Reflecting on ESG progress in 2021: lack of diversification of leadership

In reviewing and reflecting on 2021, I see little progress in South Jersey on diversification of power. The bulk of our institutions are still controlled by old white men. My own efforts to support diversity of leadership in government, nonprofit and business sectors has been frustrating; riddled with Dunning Kruger effect. Would-be leaders don’t know what they don’t know and therefore overestimate their own capabilities.

This year I supported a number of unsuccessful non-traditional younger and minority candidates for elected office, served several young minority business owners who ultimately closed their operations, and advised a number of volunteer-based nonprofit organizations that went from large expectations to gasping for life.

Our region failed to re-elect our region’s most powerful and well-connected state Senator (in center of photo of old white men below). He had some reputation of sharing our goals and, at least, had an open mind to diversification of leadership. Instead, we elected an inexperienced and loudly bigoted truck driver in his place. My white male neighbors celebrated their success in electing someone “just like me”. It was a discouraging tough year.

Meanwhile, my traditional clients had a banner year. Most added millions to their net worth. Some launched new businesses into areas of promising technology. I had a strong financial performance year myself, even in less glamorous ESG-focused business segments of aquaculture, environmental education and food distribution. Clearly this year was another perfect example of “the rich got richer”.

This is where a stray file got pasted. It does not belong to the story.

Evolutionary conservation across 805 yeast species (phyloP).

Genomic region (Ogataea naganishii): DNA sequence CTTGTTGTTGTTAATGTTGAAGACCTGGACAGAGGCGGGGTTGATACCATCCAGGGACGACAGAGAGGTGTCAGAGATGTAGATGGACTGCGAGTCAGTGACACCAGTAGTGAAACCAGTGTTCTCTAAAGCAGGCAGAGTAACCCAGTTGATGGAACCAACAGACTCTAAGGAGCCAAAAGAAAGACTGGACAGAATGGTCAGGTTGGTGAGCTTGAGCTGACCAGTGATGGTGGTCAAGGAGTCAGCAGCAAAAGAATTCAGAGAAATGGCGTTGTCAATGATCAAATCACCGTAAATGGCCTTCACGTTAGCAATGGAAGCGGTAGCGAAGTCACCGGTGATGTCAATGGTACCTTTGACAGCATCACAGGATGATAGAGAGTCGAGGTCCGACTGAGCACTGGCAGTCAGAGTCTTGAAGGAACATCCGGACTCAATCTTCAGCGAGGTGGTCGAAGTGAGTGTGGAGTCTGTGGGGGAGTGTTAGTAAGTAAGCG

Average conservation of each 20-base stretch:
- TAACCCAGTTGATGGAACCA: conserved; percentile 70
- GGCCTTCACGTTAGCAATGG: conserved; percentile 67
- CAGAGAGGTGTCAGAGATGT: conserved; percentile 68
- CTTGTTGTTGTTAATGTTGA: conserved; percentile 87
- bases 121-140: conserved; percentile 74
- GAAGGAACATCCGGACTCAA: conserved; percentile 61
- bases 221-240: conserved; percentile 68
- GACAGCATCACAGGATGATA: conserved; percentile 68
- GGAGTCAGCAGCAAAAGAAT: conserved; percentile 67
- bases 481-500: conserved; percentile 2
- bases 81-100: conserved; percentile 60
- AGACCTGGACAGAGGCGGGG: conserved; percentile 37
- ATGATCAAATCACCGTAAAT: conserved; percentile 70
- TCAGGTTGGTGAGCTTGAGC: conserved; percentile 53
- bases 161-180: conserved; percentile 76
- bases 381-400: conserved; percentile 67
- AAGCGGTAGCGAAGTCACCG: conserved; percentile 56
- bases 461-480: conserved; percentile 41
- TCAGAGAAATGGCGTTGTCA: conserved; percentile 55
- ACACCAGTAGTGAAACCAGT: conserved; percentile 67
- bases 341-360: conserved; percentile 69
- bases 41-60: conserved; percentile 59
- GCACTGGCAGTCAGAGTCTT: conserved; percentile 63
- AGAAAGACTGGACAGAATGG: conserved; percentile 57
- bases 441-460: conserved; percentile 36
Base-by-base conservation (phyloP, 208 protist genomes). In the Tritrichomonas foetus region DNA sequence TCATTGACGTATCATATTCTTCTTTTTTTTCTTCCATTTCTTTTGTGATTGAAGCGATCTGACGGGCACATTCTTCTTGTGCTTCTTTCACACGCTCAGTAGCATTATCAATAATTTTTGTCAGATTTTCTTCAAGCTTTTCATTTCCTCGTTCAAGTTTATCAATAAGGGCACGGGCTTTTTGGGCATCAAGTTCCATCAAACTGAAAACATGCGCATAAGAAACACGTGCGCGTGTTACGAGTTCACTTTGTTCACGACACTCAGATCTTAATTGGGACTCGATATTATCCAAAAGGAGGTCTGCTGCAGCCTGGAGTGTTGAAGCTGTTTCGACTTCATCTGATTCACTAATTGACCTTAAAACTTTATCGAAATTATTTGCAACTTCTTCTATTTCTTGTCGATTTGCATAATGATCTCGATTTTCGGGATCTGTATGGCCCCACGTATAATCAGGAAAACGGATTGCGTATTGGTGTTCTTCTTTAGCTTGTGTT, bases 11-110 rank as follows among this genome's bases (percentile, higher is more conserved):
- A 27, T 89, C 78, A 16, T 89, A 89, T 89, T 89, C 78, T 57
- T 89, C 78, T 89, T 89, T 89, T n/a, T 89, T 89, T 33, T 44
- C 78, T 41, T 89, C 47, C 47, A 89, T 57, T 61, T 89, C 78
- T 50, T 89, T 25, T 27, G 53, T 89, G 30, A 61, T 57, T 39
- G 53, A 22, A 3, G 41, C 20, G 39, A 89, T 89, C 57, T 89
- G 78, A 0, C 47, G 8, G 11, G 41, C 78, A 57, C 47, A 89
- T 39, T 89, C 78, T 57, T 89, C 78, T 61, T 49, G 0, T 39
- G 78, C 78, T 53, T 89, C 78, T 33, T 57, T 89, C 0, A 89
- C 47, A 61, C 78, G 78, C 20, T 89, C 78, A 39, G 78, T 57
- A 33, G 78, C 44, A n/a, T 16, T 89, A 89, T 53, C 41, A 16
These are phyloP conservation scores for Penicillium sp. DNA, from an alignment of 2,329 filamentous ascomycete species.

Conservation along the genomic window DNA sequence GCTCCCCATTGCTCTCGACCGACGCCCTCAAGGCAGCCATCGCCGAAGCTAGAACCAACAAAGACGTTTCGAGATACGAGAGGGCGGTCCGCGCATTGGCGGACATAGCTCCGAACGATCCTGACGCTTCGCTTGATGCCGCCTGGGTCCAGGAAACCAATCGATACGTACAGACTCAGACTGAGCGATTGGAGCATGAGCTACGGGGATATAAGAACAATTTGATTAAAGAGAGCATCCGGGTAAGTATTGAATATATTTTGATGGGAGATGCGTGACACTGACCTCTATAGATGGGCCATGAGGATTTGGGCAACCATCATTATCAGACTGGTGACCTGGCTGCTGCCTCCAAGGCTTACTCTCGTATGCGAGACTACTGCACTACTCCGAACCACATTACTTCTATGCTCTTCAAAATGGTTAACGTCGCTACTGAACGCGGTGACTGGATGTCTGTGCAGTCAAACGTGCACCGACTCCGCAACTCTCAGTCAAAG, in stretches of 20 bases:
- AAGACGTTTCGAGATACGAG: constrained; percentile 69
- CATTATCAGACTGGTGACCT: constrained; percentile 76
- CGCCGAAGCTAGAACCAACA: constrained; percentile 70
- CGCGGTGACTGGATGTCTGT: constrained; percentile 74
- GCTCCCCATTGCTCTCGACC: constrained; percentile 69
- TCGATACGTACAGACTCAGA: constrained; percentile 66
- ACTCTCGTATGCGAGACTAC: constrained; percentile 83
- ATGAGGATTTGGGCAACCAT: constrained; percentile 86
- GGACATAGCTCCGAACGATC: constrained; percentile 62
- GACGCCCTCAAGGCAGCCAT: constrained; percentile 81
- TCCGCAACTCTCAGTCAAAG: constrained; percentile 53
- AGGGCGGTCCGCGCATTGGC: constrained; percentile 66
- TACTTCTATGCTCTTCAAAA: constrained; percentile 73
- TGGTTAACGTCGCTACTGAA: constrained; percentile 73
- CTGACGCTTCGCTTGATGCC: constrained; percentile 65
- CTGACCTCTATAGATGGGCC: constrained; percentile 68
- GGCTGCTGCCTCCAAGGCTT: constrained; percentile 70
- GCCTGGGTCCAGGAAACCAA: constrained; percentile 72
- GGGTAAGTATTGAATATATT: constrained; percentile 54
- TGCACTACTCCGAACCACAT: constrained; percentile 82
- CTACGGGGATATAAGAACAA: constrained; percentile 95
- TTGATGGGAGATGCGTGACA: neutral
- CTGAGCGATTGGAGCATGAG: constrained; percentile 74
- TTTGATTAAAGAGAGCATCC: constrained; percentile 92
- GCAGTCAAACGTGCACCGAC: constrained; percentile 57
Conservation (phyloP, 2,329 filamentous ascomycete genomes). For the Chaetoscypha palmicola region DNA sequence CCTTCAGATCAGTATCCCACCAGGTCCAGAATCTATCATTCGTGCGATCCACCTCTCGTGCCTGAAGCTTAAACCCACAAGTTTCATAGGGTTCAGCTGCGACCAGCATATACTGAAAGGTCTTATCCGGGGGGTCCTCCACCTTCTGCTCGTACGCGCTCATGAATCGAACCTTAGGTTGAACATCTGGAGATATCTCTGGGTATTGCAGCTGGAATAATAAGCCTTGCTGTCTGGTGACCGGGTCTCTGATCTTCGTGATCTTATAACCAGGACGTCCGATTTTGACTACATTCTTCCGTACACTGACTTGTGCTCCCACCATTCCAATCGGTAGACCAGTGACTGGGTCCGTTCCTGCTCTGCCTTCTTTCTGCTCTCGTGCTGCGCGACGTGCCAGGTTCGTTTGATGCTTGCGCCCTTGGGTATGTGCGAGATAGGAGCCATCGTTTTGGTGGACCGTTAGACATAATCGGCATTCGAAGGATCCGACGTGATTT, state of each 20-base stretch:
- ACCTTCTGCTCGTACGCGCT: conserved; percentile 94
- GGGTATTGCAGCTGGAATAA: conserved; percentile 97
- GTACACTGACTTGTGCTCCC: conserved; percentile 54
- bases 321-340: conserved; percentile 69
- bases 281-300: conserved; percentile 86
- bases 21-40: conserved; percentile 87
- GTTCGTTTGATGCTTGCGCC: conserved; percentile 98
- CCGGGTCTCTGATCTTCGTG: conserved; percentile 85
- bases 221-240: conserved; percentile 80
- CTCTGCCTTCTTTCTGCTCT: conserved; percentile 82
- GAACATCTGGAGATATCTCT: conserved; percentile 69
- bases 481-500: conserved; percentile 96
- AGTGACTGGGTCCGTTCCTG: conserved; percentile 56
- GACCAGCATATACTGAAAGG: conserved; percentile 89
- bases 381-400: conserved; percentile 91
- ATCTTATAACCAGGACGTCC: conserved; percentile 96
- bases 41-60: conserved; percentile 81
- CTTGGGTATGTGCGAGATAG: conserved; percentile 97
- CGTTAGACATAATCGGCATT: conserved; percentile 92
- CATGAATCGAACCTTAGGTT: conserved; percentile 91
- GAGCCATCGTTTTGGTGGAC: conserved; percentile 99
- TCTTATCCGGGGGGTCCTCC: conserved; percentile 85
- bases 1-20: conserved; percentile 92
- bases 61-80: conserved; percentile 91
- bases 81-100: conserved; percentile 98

I really don’t have any great success stories to share this year. As we end 2021, I see that our community power base and financial control remains mostly unchanged. Perhaps the only progress I can see is that our small city of Millville will have its first female mayor next month.

We have much work ahead.

A tougher 2022 ahead?

I just listened to Preet Bharara’s short weekly podcast comment on Cafe Insider. He forecasts a much tougher year ahead for national governance than we had for 2021. He uses the term “fight” to refer to our required action. My own action is specifically focused on rebuilding community by focusing on what we have in common (investing, love of fishing and the outdoors, for example) but I can imagine how a heightened environment of hostility could spoil those plans.

Excerpt from Bharara yesterday:
“I am not going to make any blithe predictions about next year, save one. I don’t know for a fact what will happen with Roe v. Wade, but I’m worried. I don’t know for a fact what will happen in the midterms, but I’m worried. I don’t know for a fact that the pandemic will persist, but I’m worried. I could go on and on.

What I do know for a fact is that for everyone who cares about the future of the country and who values democracy, the vacation is over. Whatever respite people took in 2021, whatever turning away from the news, whatever comfort in Biden’s stewardship, whatever head-in-the-sand posture about fair elections or Trumpism or the Supreme Court or increasing minority rule, the fact is that in 2022 the fight will be on.

So drink your eggnog. Tear open your presents. Kiss under the mistletoe. Hug your families. Enjoy some time off. But come back in 2022 ready to fight.”